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” The house is our first universe”

( Gaston Bachelard The poetics of Space, 1969)

Verônica Alkmim França group of sculptures explore the house as the archetypal space of homeliness. “Body Architecture” represents the experiential relationship between bodies and the spaces they inhabit, a relationship that is at once objective and subjective.


The structures she uses to investigate the phenomenology of architectural and bodily homeliness present an eclectic selection in keeping with the hybrid appropriations of contemporary Brazilian art. Alkmim França ’s work has consistently explored the unity of body and soul: “ When I made my first doll’s dress at eight, I discovered that our body is the only concrete form we have. Clothes are like a skin”. This statement reveals the holistic approach that is a significant mark of her work, revealing the limitations of the traditional Enlightenment opposition between mind and soul, head and hand. It is rather a Baroque sensibility, significant in Brazilian art and culture, advocating a unity of body and soul, that is more keeping with the concept of “body architecture”. Alkmim França ’ s work, therefore, should be seen and understood as, what Germano Celant, writing about contemporary Brazilian art, termed a “psychophysical aggregate of forma and volumes”. The sculptures in “ Body Architecture” echo the specifically womanly experience and conquest of modernist and pre-modernist spaces as contained within houses.

Cemitério do Batom ao Vivo

Cemitério do Batom ao Vivo

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The feminine embodiment is extended in the use of the materials of everyday life, found objects that are part of the domestic environment, scraps of fabric and kitchen utensils which emanate from the in side rather than the outside of houses. The engineered bricks and mortar of architectural forms are reinterpreted into a feminine, quotidian materiality. Raiding the kitchen and the sewing box, Alkmim França ’s art is an assemblage of gendered and incongruous materials, a strategy that subverts and challenges the established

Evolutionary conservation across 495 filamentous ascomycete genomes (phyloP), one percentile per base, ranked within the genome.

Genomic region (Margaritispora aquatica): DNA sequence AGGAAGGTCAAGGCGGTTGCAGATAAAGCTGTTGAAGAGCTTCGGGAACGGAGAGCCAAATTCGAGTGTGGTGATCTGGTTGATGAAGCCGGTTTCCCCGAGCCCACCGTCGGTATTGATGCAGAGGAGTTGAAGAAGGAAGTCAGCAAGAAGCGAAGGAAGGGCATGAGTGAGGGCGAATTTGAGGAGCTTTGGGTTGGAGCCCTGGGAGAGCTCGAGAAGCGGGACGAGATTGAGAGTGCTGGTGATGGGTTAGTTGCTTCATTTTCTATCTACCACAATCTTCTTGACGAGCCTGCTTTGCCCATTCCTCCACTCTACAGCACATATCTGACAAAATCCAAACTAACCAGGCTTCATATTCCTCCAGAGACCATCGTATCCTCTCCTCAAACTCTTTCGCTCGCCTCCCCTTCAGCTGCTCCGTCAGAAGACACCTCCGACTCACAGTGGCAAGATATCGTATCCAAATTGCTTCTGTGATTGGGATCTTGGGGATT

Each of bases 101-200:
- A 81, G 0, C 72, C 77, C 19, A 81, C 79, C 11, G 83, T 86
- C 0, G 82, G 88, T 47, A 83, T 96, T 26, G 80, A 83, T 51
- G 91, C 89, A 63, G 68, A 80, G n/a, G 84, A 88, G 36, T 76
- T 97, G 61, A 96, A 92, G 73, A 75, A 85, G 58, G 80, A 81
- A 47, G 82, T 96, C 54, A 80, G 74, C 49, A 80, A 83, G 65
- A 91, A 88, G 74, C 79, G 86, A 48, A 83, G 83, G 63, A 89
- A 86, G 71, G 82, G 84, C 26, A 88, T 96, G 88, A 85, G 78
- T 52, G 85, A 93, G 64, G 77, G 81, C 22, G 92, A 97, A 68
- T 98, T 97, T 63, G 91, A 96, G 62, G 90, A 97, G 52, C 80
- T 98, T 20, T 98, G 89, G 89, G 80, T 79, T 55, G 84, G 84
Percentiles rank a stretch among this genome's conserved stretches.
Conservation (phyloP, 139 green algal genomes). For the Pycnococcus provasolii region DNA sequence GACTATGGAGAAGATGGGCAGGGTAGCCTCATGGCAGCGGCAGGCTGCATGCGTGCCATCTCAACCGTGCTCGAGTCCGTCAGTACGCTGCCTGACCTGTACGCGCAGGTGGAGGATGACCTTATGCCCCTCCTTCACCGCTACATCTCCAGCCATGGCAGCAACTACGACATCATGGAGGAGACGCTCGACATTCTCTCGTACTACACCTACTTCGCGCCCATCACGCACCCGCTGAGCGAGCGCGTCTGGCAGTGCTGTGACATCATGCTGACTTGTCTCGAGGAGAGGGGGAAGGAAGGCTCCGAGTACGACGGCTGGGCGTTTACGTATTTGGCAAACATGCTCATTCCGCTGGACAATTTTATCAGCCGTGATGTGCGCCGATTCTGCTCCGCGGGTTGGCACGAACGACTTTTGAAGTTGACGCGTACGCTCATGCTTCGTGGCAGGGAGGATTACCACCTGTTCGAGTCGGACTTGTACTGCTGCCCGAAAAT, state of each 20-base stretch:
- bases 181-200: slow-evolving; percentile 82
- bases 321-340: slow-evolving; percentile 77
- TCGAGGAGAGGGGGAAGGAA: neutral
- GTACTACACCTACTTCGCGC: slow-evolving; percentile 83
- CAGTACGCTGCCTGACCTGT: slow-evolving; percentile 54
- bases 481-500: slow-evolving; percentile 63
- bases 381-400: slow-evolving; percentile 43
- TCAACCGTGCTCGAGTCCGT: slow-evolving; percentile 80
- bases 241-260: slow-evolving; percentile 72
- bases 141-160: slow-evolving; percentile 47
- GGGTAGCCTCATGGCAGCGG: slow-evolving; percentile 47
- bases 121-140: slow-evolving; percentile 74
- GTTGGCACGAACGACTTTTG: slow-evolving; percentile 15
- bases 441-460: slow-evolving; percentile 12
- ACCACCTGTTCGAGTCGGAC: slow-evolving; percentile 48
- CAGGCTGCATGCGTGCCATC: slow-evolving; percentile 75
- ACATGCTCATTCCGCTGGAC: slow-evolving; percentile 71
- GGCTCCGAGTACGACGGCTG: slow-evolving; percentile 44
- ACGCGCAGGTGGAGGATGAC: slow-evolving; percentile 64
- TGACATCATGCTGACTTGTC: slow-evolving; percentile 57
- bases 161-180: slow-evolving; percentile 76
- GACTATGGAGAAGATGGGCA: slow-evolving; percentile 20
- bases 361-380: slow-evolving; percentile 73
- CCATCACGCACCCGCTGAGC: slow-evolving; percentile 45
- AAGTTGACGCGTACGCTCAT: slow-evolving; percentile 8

The eight sculptures presented in “Body Architecture” are based on specific buildings that provide us with an experience contemplation of different forms of survival, of meditations on the heterogeneity of living regardless of gender. If we  begin with Brazilian models, the favelas exemplify the creative bricolage of Alkmim França ’s vision in which the female torso, an icon of classical sculpture, is poignantly re-presented and re-constructed out of found scraps and readymades. “Favelas” celebrates the enduring creativity of an organic Brazilian architecture of bricolage at the limits of a planned architecture. By contrast, “Niemeyer” pays homage to the architect’s “Poem of the curve”   which compared the beauty  of architecture to  the beauty     of  the  beloved woman’s body. Alkmim França nevertheless plays on the extra terrestrial qualities of this New World woman, endowing her with a totemic solemnity. Minas Gerais , famous for its polychrome baroque elegance is alluded to in Alkmim França’s tailored torso Market by its arched detailing.